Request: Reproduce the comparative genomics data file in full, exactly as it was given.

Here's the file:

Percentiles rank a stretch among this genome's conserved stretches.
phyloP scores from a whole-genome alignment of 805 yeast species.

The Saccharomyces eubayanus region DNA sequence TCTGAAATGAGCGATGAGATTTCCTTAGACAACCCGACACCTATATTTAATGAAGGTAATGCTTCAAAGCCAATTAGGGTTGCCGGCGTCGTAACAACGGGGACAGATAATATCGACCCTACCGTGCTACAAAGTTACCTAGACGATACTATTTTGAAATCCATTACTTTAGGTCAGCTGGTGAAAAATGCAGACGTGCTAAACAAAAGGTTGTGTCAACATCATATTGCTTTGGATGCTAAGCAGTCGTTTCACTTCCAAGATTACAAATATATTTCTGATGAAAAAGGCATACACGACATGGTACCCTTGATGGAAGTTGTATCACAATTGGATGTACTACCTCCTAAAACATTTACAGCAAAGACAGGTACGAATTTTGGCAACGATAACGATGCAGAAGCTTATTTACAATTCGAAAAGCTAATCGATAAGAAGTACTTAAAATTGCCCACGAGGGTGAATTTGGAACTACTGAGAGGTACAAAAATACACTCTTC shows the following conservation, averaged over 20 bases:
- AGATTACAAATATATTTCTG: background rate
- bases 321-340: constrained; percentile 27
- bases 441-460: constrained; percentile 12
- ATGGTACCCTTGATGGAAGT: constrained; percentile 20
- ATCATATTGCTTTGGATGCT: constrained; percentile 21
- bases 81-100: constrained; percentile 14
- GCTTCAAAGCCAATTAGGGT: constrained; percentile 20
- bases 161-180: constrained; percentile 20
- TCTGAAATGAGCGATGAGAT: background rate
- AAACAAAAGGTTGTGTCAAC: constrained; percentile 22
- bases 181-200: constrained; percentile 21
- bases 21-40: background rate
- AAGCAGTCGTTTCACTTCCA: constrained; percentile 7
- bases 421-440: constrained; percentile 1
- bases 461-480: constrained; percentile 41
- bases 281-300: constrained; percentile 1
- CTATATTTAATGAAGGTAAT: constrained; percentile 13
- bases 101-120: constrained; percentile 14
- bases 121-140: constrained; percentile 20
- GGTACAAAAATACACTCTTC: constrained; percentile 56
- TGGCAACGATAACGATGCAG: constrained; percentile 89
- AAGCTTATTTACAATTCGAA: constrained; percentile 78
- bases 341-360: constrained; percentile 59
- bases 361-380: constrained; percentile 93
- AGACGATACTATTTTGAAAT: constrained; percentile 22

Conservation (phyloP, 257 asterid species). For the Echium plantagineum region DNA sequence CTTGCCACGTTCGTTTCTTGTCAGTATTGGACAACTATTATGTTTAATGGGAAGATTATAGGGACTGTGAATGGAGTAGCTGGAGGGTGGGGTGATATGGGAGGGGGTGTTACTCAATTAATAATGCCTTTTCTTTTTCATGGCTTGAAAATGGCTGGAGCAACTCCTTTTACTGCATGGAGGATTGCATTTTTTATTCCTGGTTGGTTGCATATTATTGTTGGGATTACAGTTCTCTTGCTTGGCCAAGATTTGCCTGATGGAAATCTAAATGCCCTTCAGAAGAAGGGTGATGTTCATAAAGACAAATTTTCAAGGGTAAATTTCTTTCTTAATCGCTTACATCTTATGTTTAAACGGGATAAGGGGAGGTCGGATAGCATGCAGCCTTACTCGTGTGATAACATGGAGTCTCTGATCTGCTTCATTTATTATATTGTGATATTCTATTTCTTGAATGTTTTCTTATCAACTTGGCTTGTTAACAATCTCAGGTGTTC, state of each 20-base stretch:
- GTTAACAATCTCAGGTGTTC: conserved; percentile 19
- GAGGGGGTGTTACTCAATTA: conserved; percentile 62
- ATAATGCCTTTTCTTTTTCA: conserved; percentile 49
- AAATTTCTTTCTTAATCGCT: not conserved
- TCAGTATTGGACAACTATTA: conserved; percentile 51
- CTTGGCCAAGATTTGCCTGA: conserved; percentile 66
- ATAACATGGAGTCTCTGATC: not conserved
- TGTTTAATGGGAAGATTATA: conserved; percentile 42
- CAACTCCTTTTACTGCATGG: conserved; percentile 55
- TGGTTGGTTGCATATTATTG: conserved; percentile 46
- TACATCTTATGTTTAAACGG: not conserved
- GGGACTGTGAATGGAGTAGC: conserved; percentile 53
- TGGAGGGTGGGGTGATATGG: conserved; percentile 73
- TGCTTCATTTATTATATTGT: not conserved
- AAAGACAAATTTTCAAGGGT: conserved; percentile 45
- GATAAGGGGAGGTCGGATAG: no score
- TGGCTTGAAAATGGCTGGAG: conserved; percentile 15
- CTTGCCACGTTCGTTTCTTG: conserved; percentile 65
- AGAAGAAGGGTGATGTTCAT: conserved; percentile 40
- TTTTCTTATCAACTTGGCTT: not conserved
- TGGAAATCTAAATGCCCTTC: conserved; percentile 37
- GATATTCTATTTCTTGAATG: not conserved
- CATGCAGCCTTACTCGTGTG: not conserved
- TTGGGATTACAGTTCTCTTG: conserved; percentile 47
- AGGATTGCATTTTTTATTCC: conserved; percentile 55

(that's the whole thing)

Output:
Percentiles rank a stretch among this genome's conserved stretches.
phyloP scores from a whole-genome alignment of 805 yeast species.

The Saccharomyces eubayanus region DNA sequence TCTGAAATGAGCGATGAGATTTCCTTAGACAACCCGACACCTATATTTAATGAAGGTAATGCTTCAAAGCCAATTAGGGTTGCCGGCGTCGTAACAACGGGGACAGATAATATCGACCCTACCGTGCTACAAAGTTACCTAGACGATACTATTTTGAAATCCATTACTTTAGGTCAGCTGGTGAAAAATGCAGACGTGCTAAACAAAAGGTTGTGTCAACATCATATTGCTTTGGATGCTAAGCAGTCGTTTCACTTCCAAGATTACAAATATATTTCTGATGAAAAAGGCATACACGACATGGTACCCTTGATGGAAGTTGTATCACAATTGGATGTACTACCTCCTAAAACATTTACAGCAAAGACAGGTACGAATTTTGGCAACGATAACGATGCAGAAGCTTATTTACAATTCGAAAAGCTAATCGATAAGAAGTACTTAAAATTGCCCACGAGGGTGAATTTGGAACTACTGAGAGGTACAAAAATACACTCTTC shows the following conservation, averaged over 20 bases:
- AGATTACAAATATATTTCTG: background rate
- bases 321-340: constrained; percentile 27
- bases 441-460: constrained; percentile 12
- ATGGTACCCTTGATGGAAGT: constrained; percentile 20
- ATCATATTGCTTTGGATGCT: constrained; percentile 21
- bases 81-100: constrained; percentile 14
- GCTTCAAAGCCAATTAGGGT: constrained; percentile 20
- bases 161-180: constrained; percentile 20
- TCTGAAATGAGCGATGAGAT: background rate
- AAACAAAAGGTTGTGTCAAC: constrained; percentile 22
- bases 181-200: constrained; percentile 21
- bases 21-40: background rate
- AAGCAGTCGTTTCACTTCCA: constrained; percentile 7
- bases 421-440: constrained; percentile 1
- bases 461-480: constrained; percentile 41
- bases 281-300: constrained; percentile 1
- CTATATTTAATGAAGGTAAT: constrained; percentile 13
- bases 101-120: constrained; percentile 14
- bases 121-140: constrained; percentile 20
- GGTACAAAAATACACTCTTC: constrained; percentile 56
- TGGCAACGATAACGATGCAG: constrained; percentile 89
- AAGCTTATTTACAATTCGAA: constrained; percentile 78
- bases 341-360: constrained; percentile 59
- bases 361-380: constrained; percentile 93
- AGACGATACTATTTTGAAAT: constrained; percentile 22

Conservation (phyloP, 257 asterid species). For the Echium plantagineum region DNA sequence CTTGCCACGTTCGTTTCTTGTCAGTATTGGACAACTATTATGTTTAATGGGAAGATTATAGGGACTGTGAATGGAGTAGCTGGAGGGTGGGGTGATATGGGAGGGGGTGTTACTCAATTAATAATGCCTTTTCTTTTTCATGGCTTGAAAATGGCTGGAGCAACTCCTTTTACTGCATGGAGGATTGCATTTTTTATTCCTGGTTGGTTGCATATTATTGTTGGGATTACAGTTCTCTTGCTTGGCCAAGATTTGCCTGATGGAAATCTAAATGCCCTTCAGAAGAAGGGTGATGTTCATAAAGACAAATTTTCAAGGGTAAATTTCTTTCTTAATCGCTTACATCTTATGTTTAAACGGGATAAGGGGAGGTCGGATAGCATGCAGCCTTACTCGTGTGATAACATGGAGTCTCTGATCTGCTTCATTTATTATATTGTGATATTCTATTTCTTGAATGTTTTCTTATCAACTTGGCTTGTTAACAATCTCAGGTGTTC, state of each 20-base stretch:
- GTTAACAATCTCAGGTGTTC: conserved; percentile 19
- GAGGGGGTGTTACTCAATTA: conserved; percentile 62
- ATAATGCCTTTTCTTTTTCA: conserved; percentile 49
- AAATTTCTTTCTTAATCGCT: not conserved
- TCAGTATTGGACAACTATTA: conserved; percentile 51
- CTTGGCCAAGATTTGCCTGA: conserved; percentile 66
- ATAACATGGAGTCTCTGATC: not conserved
- TGTTTAATGGGAAGATTATA: conserved; percentile 42
- CAACTCCTTTTACTGCATGG: conserved; percentile 55
- TGGTTGGTTGCATATTATTG: conserved; percentile 46
- TACATCTTATGTTTAAACGG: not conserved
- GGGACTGTGAATGGAGTAGC: conserved; percentile 53
- TGGAGGGTGGGGTGATATGG: conserved; percentile 73
- TGCTTCATTTATTATATTGT: not conserved
- AAAGACAAATTTTCAAGGGT: conserved; percentile 45
- GATAAGGGGAGGTCGGATAG: no score
- TGGCTTGAAAATGGCTGGAG: conserved; percentile 15
- CTTGCCACGTTCGTTTCTTG: conserved; percentile 65
- AGAAGAAGGGTGATGTTCAT: conserved; percentile 40
- TTTTCTTATCAACTTGGCTT: not conserved
- TGGAAATCTAAATGCCCTTC: conserved; percentile 37
- GATATTCTATTTCTTGAATG: not conserved
- CATGCAGCCTTACTCGTGTG: not conserved
- TTGGGATTACAGTTCTCTTG: conserved; percentile 47
- AGGATTGCATTTTTTATTCC: conserved; percentile 55